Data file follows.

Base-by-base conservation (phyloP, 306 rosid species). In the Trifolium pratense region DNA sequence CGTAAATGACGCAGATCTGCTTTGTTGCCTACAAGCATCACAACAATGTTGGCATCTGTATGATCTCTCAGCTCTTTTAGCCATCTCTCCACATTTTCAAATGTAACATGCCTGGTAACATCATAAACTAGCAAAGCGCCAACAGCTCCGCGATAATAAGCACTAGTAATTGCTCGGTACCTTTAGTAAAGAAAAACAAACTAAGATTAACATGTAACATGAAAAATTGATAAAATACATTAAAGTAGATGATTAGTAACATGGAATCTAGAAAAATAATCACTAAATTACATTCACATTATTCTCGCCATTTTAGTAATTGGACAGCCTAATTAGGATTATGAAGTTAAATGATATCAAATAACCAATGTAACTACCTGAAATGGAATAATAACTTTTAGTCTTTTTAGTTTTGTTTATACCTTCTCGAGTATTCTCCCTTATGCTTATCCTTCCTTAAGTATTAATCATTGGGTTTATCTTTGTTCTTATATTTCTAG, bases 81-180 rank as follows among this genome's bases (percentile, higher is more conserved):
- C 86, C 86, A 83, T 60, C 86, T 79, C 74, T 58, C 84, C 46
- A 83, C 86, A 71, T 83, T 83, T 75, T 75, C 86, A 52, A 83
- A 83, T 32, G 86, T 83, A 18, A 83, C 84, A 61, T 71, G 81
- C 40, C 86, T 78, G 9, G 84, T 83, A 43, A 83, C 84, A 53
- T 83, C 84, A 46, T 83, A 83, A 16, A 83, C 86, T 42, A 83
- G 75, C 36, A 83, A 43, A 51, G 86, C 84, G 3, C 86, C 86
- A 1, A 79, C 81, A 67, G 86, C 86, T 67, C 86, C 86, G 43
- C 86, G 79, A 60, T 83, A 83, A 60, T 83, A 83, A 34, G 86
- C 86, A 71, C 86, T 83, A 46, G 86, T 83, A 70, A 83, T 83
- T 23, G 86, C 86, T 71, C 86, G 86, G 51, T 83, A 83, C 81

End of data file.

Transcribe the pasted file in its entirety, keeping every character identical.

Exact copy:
Base-by-base conservation (phyloP, 306 rosid species). In the Trifolium pratense region DNA sequence CGTAAATGACGCAGATCTGCTTTGTTGCCTACAAGCATCACAACAATGTTGGCATCTGTATGATCTCTCAGCTCTTTTAGCCATCTCTCCACATTTTCAAATGTAACATGCCTGGTAACATCATAAACTAGCAAAGCGCCAACAGCTCCGCGATAATAAGCACTAGTAATTGCTCGGTACCTTTAGTAAAGAAAAACAAACTAAGATTAACATGTAACATGAAAAATTGATAAAATACATTAAAGTAGATGATTAGTAACATGGAATCTAGAAAAATAATCACTAAATTACATTCACATTATTCTCGCCATTTTAGTAATTGGACAGCCTAATTAGGATTATGAAGTTAAATGATATCAAATAACCAATGTAACTACCTGAAATGGAATAATAACTTTTAGTCTTTTTAGTTTTGTTTATACCTTCTCGAGTATTCTCCCTTATGCTTATCCTTCCTTAAGTATTAATCATTGGGTTTATCTTTGTTCTTATATTTCTAG, bases 81-180 rank as follows among this genome's bases (percentile, higher is more conserved):
- C 86, C 86, A 83, T 60, C 86, T 79, C 74, T 58, C 84, C 46
- A 83, C 86, A 71, T 83, T 83, T 75, T 75, C 86, A 52, A 83
- A 83, T 32, G 86, T 83, A 18, A 83, C 84, A 61, T 71, G 81
- C 40, C 86, T 78, G 9, G 84, T 83, A 43, A 83, C 84, A 53
- T 83, C 84, A 46, T 83, A 83, A 16, A 83, C 86, T 42, A 83
- G 75, C 36, A 83, A 43, A 51, G 86, C 84, G 3, C 86, C 86
- A 1, A 79, C 81, A 67, G 86, C 86, T 67, C 86, C 86, G 43
- C 86, G 79, A 60, T 83, A 83, A 60, T 83, A 83, A 34, G 86
- C 86, A 71, C 86, T 83, A 46, G 86, T 83, A 70, A 83, T 83
- T 23, G 86, C 86, T 71, C 86, G 86, G 51, T 83, A 83, C 81